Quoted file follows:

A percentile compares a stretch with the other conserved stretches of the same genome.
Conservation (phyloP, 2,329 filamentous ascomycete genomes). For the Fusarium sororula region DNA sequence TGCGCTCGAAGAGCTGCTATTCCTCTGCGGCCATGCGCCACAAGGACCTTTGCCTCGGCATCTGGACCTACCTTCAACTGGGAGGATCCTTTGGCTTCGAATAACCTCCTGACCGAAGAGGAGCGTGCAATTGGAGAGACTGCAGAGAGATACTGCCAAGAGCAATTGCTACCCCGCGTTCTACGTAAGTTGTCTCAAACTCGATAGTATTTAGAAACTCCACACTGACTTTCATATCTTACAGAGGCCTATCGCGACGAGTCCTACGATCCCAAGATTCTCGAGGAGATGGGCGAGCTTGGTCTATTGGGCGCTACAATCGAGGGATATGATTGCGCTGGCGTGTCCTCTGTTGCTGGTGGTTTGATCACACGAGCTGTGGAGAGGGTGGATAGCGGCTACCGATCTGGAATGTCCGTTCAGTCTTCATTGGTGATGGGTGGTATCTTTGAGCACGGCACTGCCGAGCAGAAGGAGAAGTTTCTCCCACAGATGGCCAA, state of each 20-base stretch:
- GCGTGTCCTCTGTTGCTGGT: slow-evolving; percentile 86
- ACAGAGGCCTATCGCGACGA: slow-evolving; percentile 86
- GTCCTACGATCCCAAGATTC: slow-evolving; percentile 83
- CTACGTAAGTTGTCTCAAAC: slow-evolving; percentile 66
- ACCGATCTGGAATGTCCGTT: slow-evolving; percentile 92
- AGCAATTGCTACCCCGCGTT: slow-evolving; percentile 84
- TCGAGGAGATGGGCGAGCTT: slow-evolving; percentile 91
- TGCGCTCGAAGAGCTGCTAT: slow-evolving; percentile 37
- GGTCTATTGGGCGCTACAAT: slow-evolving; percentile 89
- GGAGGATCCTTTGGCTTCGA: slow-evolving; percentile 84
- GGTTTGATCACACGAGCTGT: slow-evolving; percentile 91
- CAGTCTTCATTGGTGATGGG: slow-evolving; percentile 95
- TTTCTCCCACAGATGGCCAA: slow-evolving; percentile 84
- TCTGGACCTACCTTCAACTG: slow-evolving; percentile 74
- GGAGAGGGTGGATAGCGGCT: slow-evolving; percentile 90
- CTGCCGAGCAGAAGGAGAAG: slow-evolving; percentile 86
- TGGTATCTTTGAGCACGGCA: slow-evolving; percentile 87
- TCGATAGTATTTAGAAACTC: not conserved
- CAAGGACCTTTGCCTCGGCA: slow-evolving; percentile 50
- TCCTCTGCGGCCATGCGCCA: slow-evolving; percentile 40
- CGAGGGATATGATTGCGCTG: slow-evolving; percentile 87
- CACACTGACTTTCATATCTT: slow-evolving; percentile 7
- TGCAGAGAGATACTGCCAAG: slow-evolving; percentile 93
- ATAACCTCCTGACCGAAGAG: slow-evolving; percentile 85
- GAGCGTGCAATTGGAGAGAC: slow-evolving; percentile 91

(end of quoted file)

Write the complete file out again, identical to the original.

A percentile compares a stretch with the other conserved stretches of the same genome.
Conservation (phyloP, 2,329 filamentous ascomycete genomes). For the Fusarium sororula region DNA sequence TGCGCTCGAAGAGCTGCTATTCCTCTGCGGCCATGCGCCACAAGGACCTTTGCCTCGGCATCTGGACCTACCTTCAACTGGGAGGATCCTTTGGCTTCGAATAACCTCCTGACCGAAGAGGAGCGTGCAATTGGAGAGACTGCAGAGAGATACTGCCAAGAGCAATTGCTACCCCGCGTTCTACGTAAGTTGTCTCAAACTCGATAGTATTTAGAAACTCCACACTGACTTTCATATCTTACAGAGGCCTATCGCGACGAGTCCTACGATCCCAAGATTCTCGAGGAGATGGGCGAGCTTGGTCTATTGGGCGCTACAATCGAGGGATATGATTGCGCTGGCGTGTCCTCTGTTGCTGGTGGTTTGATCACACGAGCTGTGGAGAGGGTGGATAGCGGCTACCGATCTGGAATGTCCGTTCAGTCTTCATTGGTGATGGGTGGTATCTTTGAGCACGGCACTGCCGAGCAGAAGGAGAAGTTTCTCCCACAGATGGCCAA, state of each 20-base stretch:
- GCGTGTCCTCTGTTGCTGGT: slow-evolving; percentile 86
- ACAGAGGCCTATCGCGACGA: slow-evolving; percentile 86
- GTCCTACGATCCCAAGATTC: slow-evolving; percentile 83
- CTACGTAAGTTGTCTCAAAC: slow-evolving; percentile 66
- ACCGATCTGGAATGTCCGTT: slow-evolving; percentile 92
- AGCAATTGCTACCCCGCGTT: slow-evolving; percentile 84
- TCGAGGAGATGGGCGAGCTT: slow-evolving; percentile 91
- TGCGCTCGAAGAGCTGCTAT: slow-evolving; percentile 37
- GGTCTATTGGGCGCTACAAT: slow-evolving; percentile 89
- GGAGGATCCTTTGGCTTCGA: slow-evolving; percentile 84
- GGTTTGATCACACGAGCTGT: slow-evolving; percentile 91
- CAGTCTTCATTGGTGATGGG: slow-evolving; percentile 95
- TTTCTCCCACAGATGGCCAA: slow-evolving; percentile 84
- TCTGGACCTACCTTCAACTG: slow-evolving; percentile 74
- GGAGAGGGTGGATAGCGGCT: slow-evolving; percentile 90
- CTGCCGAGCAGAAGGAGAAG: slow-evolving; percentile 86
- TGGTATCTTTGAGCACGGCA: slow-evolving; percentile 87
- TCGATAGTATTTAGAAACTC: not conserved
- CAAGGACCTTTGCCTCGGCA: slow-evolving; percentile 50
- TCCTCTGCGGCCATGCGCCA: slow-evolving; percentile 40
- CGAGGGATATGATTGCGCTG: slow-evolving; percentile 87
- CACACTGACTTTCATATCTT: slow-evolving; percentile 7
- TGCAGAGAGATACTGCCAAG: slow-evolving; percentile 93
- ATAACCTCCTGACCGAAGAG: slow-evolving; percentile 85
- GAGCGTGCAATTGGAGAGAC: slow-evolving; percentile 91